Saturday, January 17, 2009

Duffy, the suprime crisis, old news, old jokes, Richard Bitner, and the meaning of life

Dearie me, the lead footed Duffster, speedster on the road and on the page, is back in The Sydney Morning Herald, but his return is more like a low revving Trabant than a sleek Nissan G37 coupe.

While away the esteemed Michael Duffy seems to have suffered some crisis about the capitalist system - he spends his column bemoaning the sub prime crisis with the heading saying it all: Greed is good ... for a while: the thought behind the subprime crisis.

It feels like a re-hash, or old news for a Saturday, as he recycles an "interesting conversation" he had with Richard Bitner, a man who ran a subprime mortage company in Texas. The main anecdote concerns the willingness of Bitner's company to give a man named Johnny Cutter a US$100,000 mortgage, after previously being turned down twice and with scant prospect of repayment (and sure enough he quickly defaulted). In classic American fashion, Bitner crafted a new and redemptive career out of his past failures by turning writer with Confessions of a Subprime Lender.

Now all this is very old news - Harpers and The New Yorker ran several excellent pieces about micro economic behaviour last year, and there have been any number of other pieces looking at the higher, systemic issues involved. Why has Duffy decided to revive this particular corpse at this particular time, and what do we learn from his dissection?

Sadly bugger all. His concluding line: "Now, as we gaze at the scenes of economic devastation, it is still hard to see how it could have happened. Writers such as Bitner and Lewis are providing some clues".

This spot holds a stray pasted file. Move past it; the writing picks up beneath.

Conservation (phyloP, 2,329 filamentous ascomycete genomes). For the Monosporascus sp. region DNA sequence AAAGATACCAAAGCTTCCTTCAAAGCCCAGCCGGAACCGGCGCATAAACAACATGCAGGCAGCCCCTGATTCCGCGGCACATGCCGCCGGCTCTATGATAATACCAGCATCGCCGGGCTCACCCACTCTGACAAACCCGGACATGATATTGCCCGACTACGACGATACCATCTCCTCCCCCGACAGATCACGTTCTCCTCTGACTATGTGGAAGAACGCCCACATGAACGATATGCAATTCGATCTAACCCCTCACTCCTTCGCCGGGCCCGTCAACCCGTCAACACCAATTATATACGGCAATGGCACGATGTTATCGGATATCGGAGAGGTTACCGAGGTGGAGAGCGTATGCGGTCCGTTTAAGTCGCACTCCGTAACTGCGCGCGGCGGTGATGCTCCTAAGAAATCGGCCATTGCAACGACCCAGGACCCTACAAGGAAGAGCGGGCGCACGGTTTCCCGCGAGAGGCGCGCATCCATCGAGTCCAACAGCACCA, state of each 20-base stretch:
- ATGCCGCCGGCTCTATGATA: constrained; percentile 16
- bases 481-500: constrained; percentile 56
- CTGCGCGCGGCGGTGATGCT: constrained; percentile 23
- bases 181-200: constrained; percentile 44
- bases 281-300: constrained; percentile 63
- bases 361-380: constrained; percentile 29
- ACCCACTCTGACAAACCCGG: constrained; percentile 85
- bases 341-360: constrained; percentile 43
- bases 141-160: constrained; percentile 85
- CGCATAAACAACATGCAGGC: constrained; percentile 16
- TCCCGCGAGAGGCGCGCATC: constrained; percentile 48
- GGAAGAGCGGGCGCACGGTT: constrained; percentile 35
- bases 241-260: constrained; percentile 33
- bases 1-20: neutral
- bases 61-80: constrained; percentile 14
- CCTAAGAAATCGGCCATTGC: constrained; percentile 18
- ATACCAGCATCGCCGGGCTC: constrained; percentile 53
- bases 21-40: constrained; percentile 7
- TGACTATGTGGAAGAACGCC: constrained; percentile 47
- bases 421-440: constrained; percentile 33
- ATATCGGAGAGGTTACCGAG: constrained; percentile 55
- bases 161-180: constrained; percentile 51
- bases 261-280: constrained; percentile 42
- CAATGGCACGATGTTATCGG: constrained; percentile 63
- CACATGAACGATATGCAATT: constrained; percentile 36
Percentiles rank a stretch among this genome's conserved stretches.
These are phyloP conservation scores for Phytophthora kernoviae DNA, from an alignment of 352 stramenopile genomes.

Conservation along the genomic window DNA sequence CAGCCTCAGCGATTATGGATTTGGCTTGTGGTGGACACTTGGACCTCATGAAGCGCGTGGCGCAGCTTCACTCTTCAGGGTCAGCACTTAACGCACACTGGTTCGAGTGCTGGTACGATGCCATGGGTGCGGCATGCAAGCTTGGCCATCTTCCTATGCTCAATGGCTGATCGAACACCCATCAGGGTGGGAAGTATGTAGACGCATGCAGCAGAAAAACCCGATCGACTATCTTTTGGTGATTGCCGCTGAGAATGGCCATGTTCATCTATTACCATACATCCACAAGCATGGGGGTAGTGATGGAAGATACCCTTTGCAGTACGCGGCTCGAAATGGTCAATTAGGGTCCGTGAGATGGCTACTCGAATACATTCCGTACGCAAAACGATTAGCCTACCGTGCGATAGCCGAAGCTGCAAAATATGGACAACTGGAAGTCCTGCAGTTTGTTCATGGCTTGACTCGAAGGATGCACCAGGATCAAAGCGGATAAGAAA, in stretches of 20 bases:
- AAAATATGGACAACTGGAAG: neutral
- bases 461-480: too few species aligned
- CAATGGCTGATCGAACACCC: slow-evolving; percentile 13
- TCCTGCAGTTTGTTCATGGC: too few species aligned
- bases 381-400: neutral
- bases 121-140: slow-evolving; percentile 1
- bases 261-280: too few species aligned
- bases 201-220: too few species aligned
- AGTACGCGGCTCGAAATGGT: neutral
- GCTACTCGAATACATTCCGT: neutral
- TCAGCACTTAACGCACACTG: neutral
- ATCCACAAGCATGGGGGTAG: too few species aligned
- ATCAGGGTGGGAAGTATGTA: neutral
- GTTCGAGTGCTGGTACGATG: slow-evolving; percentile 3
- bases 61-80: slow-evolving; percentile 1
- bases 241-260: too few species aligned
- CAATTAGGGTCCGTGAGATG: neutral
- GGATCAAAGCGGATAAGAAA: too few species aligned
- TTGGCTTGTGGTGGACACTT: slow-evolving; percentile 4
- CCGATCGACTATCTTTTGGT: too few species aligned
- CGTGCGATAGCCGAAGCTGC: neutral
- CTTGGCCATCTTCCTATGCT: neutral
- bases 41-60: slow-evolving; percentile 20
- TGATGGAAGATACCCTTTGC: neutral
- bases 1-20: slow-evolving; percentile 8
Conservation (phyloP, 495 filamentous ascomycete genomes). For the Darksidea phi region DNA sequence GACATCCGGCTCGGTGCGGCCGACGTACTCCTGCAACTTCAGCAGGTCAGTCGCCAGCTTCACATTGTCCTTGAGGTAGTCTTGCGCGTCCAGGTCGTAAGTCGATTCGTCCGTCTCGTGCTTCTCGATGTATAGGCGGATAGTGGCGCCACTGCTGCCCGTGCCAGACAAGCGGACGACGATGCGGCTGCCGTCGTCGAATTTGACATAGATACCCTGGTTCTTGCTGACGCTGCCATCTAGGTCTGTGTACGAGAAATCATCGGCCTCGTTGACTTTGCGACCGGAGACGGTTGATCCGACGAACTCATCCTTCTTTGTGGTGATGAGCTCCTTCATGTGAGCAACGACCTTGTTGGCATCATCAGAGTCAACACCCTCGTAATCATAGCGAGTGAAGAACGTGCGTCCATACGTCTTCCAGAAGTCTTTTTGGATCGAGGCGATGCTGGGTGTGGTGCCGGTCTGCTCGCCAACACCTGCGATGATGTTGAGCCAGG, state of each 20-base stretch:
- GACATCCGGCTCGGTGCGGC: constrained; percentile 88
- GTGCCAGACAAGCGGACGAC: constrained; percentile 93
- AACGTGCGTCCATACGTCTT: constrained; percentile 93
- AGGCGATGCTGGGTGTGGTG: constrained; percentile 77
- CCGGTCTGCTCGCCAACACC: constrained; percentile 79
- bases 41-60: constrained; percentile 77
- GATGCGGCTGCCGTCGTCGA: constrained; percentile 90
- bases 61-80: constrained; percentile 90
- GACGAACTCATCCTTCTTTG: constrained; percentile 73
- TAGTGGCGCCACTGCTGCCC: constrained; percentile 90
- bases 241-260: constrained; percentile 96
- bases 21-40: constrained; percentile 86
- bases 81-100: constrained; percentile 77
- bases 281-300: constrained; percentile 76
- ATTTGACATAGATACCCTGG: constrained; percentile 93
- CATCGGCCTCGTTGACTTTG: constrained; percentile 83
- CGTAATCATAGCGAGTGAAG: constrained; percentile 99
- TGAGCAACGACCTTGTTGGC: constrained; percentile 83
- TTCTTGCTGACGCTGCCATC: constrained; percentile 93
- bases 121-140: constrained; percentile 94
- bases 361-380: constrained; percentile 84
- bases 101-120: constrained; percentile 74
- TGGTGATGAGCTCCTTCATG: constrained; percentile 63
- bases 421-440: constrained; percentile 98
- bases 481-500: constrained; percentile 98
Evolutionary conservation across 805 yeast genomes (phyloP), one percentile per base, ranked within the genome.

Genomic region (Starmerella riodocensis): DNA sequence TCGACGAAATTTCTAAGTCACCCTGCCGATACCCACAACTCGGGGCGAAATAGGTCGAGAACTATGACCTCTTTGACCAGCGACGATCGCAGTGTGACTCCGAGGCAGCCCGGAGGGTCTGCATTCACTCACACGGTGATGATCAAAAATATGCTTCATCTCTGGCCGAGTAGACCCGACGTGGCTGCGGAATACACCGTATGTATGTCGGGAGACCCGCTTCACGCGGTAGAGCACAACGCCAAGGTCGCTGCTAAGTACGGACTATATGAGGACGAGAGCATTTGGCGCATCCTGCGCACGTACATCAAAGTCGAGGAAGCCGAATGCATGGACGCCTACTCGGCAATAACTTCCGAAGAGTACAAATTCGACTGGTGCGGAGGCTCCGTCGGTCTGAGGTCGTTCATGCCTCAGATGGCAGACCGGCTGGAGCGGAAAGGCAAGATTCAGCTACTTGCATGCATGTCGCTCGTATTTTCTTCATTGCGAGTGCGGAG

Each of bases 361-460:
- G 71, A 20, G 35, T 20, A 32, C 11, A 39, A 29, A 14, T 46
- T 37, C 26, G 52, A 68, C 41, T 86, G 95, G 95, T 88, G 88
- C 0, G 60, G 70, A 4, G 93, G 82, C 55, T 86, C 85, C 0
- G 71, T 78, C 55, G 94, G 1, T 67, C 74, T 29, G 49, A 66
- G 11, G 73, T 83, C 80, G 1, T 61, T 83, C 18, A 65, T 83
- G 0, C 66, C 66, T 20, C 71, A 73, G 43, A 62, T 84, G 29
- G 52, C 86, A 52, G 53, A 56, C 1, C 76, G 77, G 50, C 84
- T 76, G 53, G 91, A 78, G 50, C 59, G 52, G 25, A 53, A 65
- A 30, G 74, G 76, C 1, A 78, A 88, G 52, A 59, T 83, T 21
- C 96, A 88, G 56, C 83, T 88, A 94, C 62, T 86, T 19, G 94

Actually, poor hapless Duffster, it's not hard to see how it could have happened. And you don't have to search the entrails of a loan shark like Bitner for clues, signs and portents.

Long ago, John Maynard Keynes is supposed to have said "If I owe you a pound, I have a problem; but if I owe you a million, the problem is yours". This was later twisted to apply to banks, along the theme that if you were smart enough to screw a big loan out of a bank, it was the bank that had to worry about the future more than you.

My own personal favourite is Mr. Wilkins Micawber's formula in Charles Dickens' David Copperfield, a man inclined to debt and to the philosophy that something would always turn up. Eventually he came to realise: "Annual income twenty pounds, annual expenditure nineteen six, result happiness. Annual income twenty pounds, annual expenditure twenty pounds ought and six, result misery". Ah yes, loss of kingdom for want of a sixpence.

Maybe you'd prefer Jackie Mason: "I have enough money to last me the rest of my life, unless I buy something". Or Benjamin Franklin: "Creditors have better memories than debtors".

Okay, it's Christmas cracker humor, and Christmas now is also long past. What's perplexing is that the Duffster sounds so perplexed by it all. He really is starting to sound like a left wing radio journalist for cardigan wearers tuned into Radio National, confronted by the demonic face of capitalism and human greed.